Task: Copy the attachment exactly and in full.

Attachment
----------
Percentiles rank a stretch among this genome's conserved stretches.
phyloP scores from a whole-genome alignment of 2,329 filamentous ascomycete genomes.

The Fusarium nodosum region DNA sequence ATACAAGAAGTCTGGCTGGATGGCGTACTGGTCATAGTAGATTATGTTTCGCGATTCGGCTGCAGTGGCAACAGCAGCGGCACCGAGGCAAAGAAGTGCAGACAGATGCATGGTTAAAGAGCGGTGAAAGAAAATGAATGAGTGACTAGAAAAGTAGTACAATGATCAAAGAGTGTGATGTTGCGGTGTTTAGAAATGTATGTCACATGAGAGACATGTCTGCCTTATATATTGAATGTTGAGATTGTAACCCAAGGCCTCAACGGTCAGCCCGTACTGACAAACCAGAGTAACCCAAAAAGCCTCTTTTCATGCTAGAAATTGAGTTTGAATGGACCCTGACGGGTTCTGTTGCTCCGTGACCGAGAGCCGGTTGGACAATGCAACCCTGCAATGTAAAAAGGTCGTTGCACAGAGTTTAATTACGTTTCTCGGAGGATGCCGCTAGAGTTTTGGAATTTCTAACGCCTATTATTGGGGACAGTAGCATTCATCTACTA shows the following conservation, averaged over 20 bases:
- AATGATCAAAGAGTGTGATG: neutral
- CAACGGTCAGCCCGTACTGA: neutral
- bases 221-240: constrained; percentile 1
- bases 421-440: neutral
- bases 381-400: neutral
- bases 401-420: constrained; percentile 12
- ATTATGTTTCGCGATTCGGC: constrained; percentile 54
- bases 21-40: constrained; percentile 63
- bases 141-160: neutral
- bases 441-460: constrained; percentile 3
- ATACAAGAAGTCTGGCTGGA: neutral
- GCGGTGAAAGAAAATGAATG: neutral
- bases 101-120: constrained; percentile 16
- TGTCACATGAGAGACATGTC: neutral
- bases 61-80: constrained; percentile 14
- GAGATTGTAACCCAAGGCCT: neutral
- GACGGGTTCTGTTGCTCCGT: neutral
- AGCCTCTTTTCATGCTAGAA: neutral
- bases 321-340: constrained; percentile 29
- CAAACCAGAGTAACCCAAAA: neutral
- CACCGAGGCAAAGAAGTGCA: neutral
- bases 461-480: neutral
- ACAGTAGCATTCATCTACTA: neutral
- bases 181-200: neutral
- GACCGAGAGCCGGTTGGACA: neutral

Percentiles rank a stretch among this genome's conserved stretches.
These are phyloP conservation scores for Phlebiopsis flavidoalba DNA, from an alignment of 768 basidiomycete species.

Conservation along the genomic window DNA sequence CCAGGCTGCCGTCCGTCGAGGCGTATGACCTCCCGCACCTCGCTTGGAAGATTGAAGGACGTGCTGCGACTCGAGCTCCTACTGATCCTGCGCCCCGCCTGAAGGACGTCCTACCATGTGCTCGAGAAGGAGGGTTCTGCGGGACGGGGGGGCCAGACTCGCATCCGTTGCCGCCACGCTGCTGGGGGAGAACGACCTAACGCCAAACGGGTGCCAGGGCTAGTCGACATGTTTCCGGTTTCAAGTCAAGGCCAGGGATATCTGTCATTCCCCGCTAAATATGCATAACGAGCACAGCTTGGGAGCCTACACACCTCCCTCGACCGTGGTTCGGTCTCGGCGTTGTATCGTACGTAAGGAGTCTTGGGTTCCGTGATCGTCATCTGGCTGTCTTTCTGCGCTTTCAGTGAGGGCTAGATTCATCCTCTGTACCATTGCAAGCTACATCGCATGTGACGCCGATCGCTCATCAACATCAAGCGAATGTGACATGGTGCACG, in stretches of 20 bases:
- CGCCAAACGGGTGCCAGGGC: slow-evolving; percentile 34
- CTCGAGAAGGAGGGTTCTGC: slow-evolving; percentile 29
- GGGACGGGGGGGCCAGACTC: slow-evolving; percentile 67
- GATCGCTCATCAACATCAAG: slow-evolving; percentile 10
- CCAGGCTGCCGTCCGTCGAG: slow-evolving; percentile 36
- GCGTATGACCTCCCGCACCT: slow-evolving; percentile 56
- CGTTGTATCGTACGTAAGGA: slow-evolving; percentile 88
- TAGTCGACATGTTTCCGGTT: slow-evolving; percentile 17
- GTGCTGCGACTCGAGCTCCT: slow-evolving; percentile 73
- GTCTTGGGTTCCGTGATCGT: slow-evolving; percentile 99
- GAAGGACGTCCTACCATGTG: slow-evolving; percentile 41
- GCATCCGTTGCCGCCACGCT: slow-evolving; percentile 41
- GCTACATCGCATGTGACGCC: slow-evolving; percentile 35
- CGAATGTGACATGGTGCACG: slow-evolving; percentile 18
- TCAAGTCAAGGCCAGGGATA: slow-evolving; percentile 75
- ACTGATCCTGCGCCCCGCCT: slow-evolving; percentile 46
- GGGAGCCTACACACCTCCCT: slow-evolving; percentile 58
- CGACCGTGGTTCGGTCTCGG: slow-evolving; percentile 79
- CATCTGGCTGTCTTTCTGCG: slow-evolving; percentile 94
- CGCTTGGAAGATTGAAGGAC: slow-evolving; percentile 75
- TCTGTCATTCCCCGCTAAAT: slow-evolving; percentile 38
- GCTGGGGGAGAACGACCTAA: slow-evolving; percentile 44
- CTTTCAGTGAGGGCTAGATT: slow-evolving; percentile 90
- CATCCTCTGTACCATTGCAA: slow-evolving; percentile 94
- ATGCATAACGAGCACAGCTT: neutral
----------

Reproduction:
Percentiles rank a stretch among this genome's conserved stretches.
phyloP scores from a whole-genome alignment of 2,329 filamentous ascomycete genomes.

The Fusarium nodosum region DNA sequence ATACAAGAAGTCTGGCTGGATGGCGTACTGGTCATAGTAGATTATGTTTCGCGATTCGGCTGCAGTGGCAACAGCAGCGGCACCGAGGCAAAGAAGTGCAGACAGATGCATGGTTAAAGAGCGGTGAAAGAAAATGAATGAGTGACTAGAAAAGTAGTACAATGATCAAAGAGTGTGATGTTGCGGTGTTTAGAAATGTATGTCACATGAGAGACATGTCTGCCTTATATATTGAATGTTGAGATTGTAACCCAAGGCCTCAACGGTCAGCCCGTACTGACAAACCAGAGTAACCCAAAAAGCCTCTTTTCATGCTAGAAATTGAGTTTGAATGGACCCTGACGGGTTCTGTTGCTCCGTGACCGAGAGCCGGTTGGACAATGCAACCCTGCAATGTAAAAAGGTCGTTGCACAGAGTTTAATTACGTTTCTCGGAGGATGCCGCTAGAGTTTTGGAATTTCTAACGCCTATTATTGGGGACAGTAGCATTCATCTACTA shows the following conservation, averaged over 20 bases:
- AATGATCAAAGAGTGTGATG: neutral
- CAACGGTCAGCCCGTACTGA: neutral
- bases 221-240: constrained; percentile 1
- bases 421-440: neutral
- bases 381-400: neutral
- bases 401-420: constrained; percentile 12
- ATTATGTTTCGCGATTCGGC: constrained; percentile 54
- bases 21-40: constrained; percentile 63
- bases 141-160: neutral
- bases 441-460: constrained; percentile 3
- ATACAAGAAGTCTGGCTGGA: neutral
- GCGGTGAAAGAAAATGAATG: neutral
- bases 101-120: constrained; percentile 16
- TGTCACATGAGAGACATGTC: neutral
- bases 61-80: constrained; percentile 14
- GAGATTGTAACCCAAGGCCT: neutral
- GACGGGTTCTGTTGCTCCGT: neutral
- AGCCTCTTTTCATGCTAGAA: neutral
- bases 321-340: constrained; percentile 29
- CAAACCAGAGTAACCCAAAA: neutral
- CACCGAGGCAAAGAAGTGCA: neutral
- bases 461-480: neutral
- ACAGTAGCATTCATCTACTA: neutral
- bases 181-200: neutral
- GACCGAGAGCCGGTTGGACA: neutral

Percentiles rank a stretch among this genome's conserved stretches.
These are phyloP conservation scores for Phlebiopsis flavidoalba DNA, from an alignment of 768 basidiomycete species.

Conservation along the genomic window DNA sequence CCAGGCTGCCGTCCGTCGAGGCGTATGACCTCCCGCACCTCGCTTGGAAGATTGAAGGACGTGCTGCGACTCGAGCTCCTACTGATCCTGCGCCCCGCCTGAAGGACGTCCTACCATGTGCTCGAGAAGGAGGGTTCTGCGGGACGGGGGGGCCAGACTCGCATCCGTTGCCGCCACGCTGCTGGGGGAGAACGACCTAACGCCAAACGGGTGCCAGGGCTAGTCGACATGTTTCCGGTTTCAAGTCAAGGCCAGGGATATCTGTCATTCCCCGCTAAATATGCATAACGAGCACAGCTTGGGAGCCTACACACCTCCCTCGACCGTGGTTCGGTCTCGGCGTTGTATCGTACGTAAGGAGTCTTGGGTTCCGTGATCGTCATCTGGCTGTCTTTCTGCGCTTTCAGTGAGGGCTAGATTCATCCTCTGTACCATTGCAAGCTACATCGCATGTGACGCCGATCGCTCATCAACATCAAGCGAATGTGACATGGTGCACG, in stretches of 20 bases:
- CGCCAAACGGGTGCCAGGGC: slow-evolving; percentile 34
- CTCGAGAAGGAGGGTTCTGC: slow-evolving; percentile 29
- GGGACGGGGGGGCCAGACTC: slow-evolving; percentile 67
- GATCGCTCATCAACATCAAG: slow-evolving; percentile 10
- CCAGGCTGCCGTCCGTCGAG: slow-evolving; percentile 36
- GCGTATGACCTCCCGCACCT: slow-evolving; percentile 56
- CGTTGTATCGTACGTAAGGA: slow-evolving; percentile 88
- TAGTCGACATGTTTCCGGTT: slow-evolving; percentile 17
- GTGCTGCGACTCGAGCTCCT: slow-evolving; percentile 73
- GTCTTGGGTTCCGTGATCGT: slow-evolving; percentile 99
- GAAGGACGTCCTACCATGTG: slow-evolving; percentile 41
- GCATCCGTTGCCGCCACGCT: slow-evolving; percentile 41
- GCTACATCGCATGTGACGCC: slow-evolving; percentile 35
- CGAATGTGACATGGTGCACG: slow-evolving; percentile 18
- TCAAGTCAAGGCCAGGGATA: slow-evolving; percentile 75
- ACTGATCCTGCGCCCCGCCT: slow-evolving; percentile 46
- GGGAGCCTACACACCTCCCT: slow-evolving; percentile 58
- CGACCGTGGTTCGGTCTCGG: slow-evolving; percentile 79
- CATCTGGCTGTCTTTCTGCG: slow-evolving; percentile 94
- CGCTTGGAAGATTGAAGGAC: slow-evolving; percentile 75
- TCTGTCATTCCCCGCTAAAT: slow-evolving; percentile 38
- GCTGGGGGAGAACGACCTAA: slow-evolving; percentile 44
- CTTTCAGTGAGGGCTAGATT: slow-evolving; percentile 90
- CATCCTCTGTACCATTGCAA: slow-evolving; percentile 94
- ATGCATAACGAGCACAGCTT: neutral